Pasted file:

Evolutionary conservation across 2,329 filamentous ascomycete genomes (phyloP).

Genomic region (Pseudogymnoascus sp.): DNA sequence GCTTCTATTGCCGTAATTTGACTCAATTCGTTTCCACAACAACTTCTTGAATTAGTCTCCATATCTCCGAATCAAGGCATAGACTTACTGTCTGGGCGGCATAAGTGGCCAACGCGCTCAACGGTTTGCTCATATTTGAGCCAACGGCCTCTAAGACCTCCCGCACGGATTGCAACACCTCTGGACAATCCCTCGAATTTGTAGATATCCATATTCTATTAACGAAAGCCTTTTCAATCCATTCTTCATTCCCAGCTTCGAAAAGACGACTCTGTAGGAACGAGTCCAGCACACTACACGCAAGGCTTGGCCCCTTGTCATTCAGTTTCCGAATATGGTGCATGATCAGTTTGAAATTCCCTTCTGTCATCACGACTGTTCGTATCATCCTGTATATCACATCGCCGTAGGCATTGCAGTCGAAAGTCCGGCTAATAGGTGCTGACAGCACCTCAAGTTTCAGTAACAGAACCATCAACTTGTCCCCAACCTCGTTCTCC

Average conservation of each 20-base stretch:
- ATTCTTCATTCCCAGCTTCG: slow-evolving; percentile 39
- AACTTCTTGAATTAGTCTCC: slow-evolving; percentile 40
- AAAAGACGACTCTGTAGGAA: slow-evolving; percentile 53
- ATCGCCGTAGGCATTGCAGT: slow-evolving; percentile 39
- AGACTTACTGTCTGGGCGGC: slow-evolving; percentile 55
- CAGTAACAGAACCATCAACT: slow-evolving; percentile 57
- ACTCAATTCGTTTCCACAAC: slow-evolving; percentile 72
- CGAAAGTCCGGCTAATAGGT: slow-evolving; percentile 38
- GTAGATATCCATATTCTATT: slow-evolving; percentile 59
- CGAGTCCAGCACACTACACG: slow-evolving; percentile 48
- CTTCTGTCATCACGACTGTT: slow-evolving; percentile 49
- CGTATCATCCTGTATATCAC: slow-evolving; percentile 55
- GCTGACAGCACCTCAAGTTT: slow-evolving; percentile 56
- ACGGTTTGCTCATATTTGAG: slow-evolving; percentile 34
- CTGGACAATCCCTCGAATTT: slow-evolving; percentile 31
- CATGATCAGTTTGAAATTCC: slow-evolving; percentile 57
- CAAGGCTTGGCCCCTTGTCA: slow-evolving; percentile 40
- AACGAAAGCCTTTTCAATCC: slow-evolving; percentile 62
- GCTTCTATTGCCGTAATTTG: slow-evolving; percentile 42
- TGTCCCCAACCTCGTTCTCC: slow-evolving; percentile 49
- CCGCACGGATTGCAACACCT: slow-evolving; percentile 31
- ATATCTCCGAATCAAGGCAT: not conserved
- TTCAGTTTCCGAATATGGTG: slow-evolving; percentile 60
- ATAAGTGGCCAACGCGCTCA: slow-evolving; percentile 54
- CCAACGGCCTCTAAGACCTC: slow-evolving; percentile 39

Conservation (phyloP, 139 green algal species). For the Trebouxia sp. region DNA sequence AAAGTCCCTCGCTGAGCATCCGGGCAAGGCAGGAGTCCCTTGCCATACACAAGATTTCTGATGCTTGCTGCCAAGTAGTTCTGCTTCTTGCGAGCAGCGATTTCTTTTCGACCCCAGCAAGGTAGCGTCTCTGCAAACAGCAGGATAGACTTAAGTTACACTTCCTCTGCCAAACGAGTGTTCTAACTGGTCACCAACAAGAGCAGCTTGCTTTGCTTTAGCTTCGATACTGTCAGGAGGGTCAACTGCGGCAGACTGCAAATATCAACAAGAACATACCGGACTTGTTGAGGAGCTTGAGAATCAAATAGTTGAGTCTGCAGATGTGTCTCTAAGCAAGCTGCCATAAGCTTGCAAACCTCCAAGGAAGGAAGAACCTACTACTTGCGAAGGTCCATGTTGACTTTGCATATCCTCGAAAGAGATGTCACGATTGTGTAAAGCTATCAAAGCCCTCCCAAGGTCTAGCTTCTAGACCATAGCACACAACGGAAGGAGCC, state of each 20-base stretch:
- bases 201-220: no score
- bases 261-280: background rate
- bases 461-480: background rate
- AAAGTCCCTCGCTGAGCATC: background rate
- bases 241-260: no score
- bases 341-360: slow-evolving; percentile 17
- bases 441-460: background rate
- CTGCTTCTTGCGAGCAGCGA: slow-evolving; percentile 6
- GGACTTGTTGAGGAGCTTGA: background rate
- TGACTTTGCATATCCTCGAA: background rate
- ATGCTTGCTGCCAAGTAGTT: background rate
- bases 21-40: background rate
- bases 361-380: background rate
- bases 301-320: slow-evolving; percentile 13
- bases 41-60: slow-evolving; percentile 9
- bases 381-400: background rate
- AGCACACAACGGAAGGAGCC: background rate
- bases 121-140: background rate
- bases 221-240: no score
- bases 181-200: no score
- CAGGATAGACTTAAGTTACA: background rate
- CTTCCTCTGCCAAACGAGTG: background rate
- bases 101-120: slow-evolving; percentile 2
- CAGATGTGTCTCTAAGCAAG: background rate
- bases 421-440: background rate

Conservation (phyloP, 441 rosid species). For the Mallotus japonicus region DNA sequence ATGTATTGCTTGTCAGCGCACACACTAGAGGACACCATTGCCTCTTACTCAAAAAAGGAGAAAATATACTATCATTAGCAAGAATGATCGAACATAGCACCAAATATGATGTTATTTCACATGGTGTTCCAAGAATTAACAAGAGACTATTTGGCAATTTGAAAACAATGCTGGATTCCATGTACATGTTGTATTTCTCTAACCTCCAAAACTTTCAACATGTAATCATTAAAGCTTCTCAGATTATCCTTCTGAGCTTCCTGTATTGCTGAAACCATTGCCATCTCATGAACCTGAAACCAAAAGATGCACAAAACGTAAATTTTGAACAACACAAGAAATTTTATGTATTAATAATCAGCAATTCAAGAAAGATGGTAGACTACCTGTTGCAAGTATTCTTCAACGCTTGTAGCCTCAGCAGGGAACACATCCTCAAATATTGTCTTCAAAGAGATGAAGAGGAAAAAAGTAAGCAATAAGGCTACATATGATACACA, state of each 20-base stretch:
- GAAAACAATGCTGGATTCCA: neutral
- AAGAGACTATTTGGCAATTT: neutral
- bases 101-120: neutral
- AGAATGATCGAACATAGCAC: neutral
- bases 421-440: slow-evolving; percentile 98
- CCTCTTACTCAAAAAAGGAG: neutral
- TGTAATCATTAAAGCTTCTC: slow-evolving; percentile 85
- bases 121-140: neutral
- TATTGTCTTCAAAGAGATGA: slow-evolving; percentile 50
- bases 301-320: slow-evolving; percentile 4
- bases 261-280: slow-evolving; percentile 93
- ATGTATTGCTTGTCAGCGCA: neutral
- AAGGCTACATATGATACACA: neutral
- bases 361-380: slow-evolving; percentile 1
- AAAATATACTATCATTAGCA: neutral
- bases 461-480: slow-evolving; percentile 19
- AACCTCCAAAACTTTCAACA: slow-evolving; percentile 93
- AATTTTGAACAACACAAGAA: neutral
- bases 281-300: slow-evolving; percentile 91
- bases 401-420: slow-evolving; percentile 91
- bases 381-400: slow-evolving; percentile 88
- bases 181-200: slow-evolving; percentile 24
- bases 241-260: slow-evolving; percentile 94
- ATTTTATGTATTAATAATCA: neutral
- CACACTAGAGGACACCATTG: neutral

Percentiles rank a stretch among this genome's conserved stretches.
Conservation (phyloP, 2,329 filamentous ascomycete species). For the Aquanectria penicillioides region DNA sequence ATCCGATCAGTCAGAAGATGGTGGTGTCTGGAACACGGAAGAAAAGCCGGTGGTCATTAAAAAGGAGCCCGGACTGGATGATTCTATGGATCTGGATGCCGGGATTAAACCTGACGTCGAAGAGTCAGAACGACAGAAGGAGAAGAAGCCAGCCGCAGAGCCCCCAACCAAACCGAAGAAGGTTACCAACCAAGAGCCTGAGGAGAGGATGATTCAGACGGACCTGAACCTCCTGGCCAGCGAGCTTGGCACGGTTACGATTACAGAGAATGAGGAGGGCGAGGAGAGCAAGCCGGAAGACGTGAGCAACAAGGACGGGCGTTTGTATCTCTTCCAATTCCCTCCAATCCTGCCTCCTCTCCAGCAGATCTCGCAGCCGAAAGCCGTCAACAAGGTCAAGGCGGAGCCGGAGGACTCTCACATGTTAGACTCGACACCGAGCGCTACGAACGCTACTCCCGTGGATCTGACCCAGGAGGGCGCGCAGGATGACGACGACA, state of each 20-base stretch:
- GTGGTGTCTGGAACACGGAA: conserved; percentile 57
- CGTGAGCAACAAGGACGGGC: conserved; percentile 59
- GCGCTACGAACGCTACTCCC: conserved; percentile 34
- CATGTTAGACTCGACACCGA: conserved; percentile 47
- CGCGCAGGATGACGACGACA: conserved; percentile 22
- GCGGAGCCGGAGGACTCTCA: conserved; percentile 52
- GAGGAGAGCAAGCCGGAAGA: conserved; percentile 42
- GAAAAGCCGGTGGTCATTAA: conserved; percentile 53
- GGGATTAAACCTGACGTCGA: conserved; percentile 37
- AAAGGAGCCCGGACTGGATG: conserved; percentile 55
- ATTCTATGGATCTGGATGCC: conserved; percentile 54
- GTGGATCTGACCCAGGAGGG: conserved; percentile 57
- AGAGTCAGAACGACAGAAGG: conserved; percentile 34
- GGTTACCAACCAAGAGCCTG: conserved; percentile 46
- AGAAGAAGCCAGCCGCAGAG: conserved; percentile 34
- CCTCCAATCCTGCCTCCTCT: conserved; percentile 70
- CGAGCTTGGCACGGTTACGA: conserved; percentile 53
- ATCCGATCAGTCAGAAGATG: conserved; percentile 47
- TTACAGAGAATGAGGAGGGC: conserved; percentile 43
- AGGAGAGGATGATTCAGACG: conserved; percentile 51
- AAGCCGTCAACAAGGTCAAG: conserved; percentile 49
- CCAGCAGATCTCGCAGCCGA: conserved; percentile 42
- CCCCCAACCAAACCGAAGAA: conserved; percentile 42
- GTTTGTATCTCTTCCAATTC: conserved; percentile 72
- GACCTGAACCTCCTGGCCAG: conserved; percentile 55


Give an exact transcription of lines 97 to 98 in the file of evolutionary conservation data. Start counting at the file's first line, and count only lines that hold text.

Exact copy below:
- AGAAGAAGCCAGCCGCAGAG: conserved; percentile 34
- CCTCCAATCCTGCCTCCTCT: conserved; percentile 70